Biodiversity Offsetting - Environmental Audit Committee Contents

3  Locating offsets

20.  The Green Paper proposes that offsetting could be provided locally or further afield. Allowing offsets further away might be less expensive or more efficient environmentally. The Green Paper suggests that one advantage of offsetting is that "compensatory habitat can be provided away from the development site by specialists on less-expensive land."[44] But it also acknowledges that distant offsets could have adverse effects on local communities.[45]

21.  The Green Paper sees simplicity as a key criteria for the success of an offsetting system, which the Government believe could be undermined if it were not applied consistently across the country and if there were local variations that could result in "additional costs and delays to development".[46] The Environment Bank, similarly, saw advantages of a uniform approach applied consistently across the country, including for long-term planning.[47] The Wildlife Trusts, on the other hand, believed that:

    Offsetting must provide scope for local variation and flexibility which should be set out within local plans. Local variation is important because habitat which is valuable or distinctive in one area may not be considered valuable or distinctive elsewhere... This is an integral part of the planning officer's role when considering and applying local and national planning policy and should, as with other planning issues, be informed by local ecological expertise.[48]

RSPB also emphasised a need to reflect local habitat priorities (paragraph 14).

22.  Whether offsetting is provided locally or further afield, a potential benefit of offsetting would be its ability to provide habitats aligned with or connected to ecosystem networks.[49] The Green Paper envisages creating an "overall net gain for biodiversity through locating the right offsets in the right place to improve ecological networks".[50] Friends of the Earth told us that "if you place your offsetting in strategic locations ... you can improve ecological connectivity".[51] The Environment Bank saw a need for habitat maps to be further developed to help create that opportunity.[52] Friends of the Earth, similarly, told us that "better spatial planning would increase certainty for developers, meaning stronger local plans that identify where biodiversity needs to be protected and better connected, and where new habitat creation is required".[53]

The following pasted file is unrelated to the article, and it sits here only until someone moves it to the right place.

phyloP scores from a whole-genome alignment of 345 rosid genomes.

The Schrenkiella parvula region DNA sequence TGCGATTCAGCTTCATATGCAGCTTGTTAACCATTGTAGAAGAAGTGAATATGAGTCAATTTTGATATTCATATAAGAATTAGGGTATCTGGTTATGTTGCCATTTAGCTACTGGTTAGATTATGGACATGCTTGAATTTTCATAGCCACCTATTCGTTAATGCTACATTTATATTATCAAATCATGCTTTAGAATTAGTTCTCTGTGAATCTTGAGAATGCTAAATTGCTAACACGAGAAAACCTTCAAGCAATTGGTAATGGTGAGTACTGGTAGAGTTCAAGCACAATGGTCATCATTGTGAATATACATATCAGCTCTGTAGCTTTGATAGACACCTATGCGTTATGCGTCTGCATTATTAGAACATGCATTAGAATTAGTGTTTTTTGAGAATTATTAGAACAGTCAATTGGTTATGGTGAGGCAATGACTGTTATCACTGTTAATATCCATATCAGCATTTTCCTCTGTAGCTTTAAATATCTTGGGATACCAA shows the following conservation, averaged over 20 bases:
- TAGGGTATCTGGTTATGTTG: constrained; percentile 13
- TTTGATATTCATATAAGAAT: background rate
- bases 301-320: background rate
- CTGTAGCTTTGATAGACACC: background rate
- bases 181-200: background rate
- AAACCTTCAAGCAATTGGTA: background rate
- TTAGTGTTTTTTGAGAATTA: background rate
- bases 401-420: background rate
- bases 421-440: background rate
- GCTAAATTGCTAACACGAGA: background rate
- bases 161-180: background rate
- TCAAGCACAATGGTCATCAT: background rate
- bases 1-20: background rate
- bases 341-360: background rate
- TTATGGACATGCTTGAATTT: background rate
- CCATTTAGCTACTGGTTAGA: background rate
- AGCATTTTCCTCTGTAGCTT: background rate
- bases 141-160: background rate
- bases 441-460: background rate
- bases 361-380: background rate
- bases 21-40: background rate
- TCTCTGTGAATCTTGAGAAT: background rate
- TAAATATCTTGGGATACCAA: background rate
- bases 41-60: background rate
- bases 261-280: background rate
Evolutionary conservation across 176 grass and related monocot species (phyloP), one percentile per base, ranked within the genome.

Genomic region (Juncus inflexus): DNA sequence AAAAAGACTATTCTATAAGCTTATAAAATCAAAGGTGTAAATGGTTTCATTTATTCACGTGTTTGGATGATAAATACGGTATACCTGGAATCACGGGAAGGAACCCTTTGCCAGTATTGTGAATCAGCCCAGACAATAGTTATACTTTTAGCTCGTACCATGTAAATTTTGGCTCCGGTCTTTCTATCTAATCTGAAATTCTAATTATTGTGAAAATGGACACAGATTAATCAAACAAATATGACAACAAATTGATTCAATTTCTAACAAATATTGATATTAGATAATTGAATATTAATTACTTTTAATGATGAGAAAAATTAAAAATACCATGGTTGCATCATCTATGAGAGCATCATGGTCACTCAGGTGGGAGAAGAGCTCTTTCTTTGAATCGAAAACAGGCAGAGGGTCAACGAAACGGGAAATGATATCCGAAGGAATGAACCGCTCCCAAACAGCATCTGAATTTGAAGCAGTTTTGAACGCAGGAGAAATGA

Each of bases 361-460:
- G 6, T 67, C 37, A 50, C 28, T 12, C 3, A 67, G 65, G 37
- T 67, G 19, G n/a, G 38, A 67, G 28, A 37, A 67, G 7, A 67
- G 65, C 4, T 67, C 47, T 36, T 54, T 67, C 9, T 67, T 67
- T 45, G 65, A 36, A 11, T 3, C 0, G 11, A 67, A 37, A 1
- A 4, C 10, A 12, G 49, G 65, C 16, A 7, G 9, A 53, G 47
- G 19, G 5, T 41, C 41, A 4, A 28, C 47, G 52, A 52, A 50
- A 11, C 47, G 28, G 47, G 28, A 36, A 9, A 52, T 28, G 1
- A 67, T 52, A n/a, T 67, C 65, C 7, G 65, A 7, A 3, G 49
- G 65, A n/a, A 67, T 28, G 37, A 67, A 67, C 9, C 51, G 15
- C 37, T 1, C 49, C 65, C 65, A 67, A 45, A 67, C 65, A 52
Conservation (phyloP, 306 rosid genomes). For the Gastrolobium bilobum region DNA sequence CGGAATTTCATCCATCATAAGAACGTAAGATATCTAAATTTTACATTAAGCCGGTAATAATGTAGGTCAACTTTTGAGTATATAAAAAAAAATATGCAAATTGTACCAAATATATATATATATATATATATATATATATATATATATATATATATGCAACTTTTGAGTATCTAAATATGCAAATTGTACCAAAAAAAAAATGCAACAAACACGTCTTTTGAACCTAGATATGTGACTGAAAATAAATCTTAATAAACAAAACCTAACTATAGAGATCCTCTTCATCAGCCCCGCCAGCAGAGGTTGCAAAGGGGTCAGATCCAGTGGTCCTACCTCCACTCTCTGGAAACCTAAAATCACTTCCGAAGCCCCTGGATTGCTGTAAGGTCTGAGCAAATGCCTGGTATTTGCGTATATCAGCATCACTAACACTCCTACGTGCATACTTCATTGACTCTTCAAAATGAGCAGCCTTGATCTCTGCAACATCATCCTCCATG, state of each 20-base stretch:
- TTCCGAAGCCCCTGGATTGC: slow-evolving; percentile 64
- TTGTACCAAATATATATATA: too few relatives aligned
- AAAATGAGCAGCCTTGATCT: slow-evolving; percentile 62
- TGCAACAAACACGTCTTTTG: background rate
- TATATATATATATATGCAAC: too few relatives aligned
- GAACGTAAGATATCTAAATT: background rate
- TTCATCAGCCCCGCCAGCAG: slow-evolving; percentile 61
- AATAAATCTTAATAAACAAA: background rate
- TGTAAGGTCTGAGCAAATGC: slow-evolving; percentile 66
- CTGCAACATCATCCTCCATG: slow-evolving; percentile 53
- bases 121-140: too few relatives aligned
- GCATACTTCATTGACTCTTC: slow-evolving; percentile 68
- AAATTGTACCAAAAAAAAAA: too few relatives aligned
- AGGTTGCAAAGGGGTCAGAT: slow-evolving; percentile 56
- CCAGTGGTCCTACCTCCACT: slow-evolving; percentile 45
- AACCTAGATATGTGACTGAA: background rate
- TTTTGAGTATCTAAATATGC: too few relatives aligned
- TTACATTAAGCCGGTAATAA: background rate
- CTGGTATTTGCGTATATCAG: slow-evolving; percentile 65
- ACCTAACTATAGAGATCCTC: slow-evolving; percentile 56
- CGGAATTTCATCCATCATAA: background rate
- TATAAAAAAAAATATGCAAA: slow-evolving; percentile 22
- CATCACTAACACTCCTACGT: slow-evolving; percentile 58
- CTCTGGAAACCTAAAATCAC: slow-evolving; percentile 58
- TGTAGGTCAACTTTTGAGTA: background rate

23.  So far in this report we have discussed the pros and cons of offsetting in terms of the potential impact on wildlife and habitats. But there it is also important to consider the implications for people's well-being. Access to nature is vital. A recent RSPB study calculated that just one in five children is 'connected to nature'.[54] The National Trust told us that any offsetting system should "safeguard people's ability to enjoy wildlife".[55] Friends of the Earth emphasised that people get "real benefits from having access to nature", which cannot be replaced simply with more 'amenity space'.[56] The National Trust believed that allowing replacement habitats in the area covered by a planning authority—an option in the Green Paper—might deny ready accessibility to local people.[57]

24.  The Secretary of State told us that "in order to get people's support, it has to be reasonably local and within reasonably easy reach. If people are going to lose an environmental asset and they want to enjoy something else, I think it has to be reasonably close".[58] "Local people want to see that their local environment has been improved."[59] He assured us that offsets would not be provided in parts of the country far away from the development to which they were linked.[60]

25.  Any offsetting scheme should take account of reduced public access to the biodiversity being lost with development. Distant offsets might be contemplated, especially if they benefit ecosystem networks and if the public has little or no access to the development site. Where local people's enjoyment of habitats and wildlife would be directly affected, on the other hand, offsetting decisions should be considered at the lowest planning authority level possible. This would have the additional benefit of allowing that authority to be able to give full weight to both the loss and the gain under its jurisdiction.

44   Biodiversity Offsetting in England Green Paper, op cit, p6 Back

45   ibid, para 28 Back

46   ibid , para 29 Back

47   Environment Bank (BIO 012) para 15 Back

48   Wildlife Trusts (BIO 020) paras 5.1 and 5.2 Back

49   Defra, Making Space for Nature (September 2010), p15 Back

50   Biodiversity Offsetting in England Green Paper, op cit, p3 Back

51   Q7 Back

52   Q26 Back

53   Q4 Back

54   "Just one in five UK children connected to nature", RSPB, 16 October 2013 Back

55   National Trust (BIO 080) para 11 Back

56   Q20 Back

57   National Trust (BIO 080) para 31 Back

58   Q58 Back

59   Q66 Back

60   Q65 Back

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Prepared 12 November 2013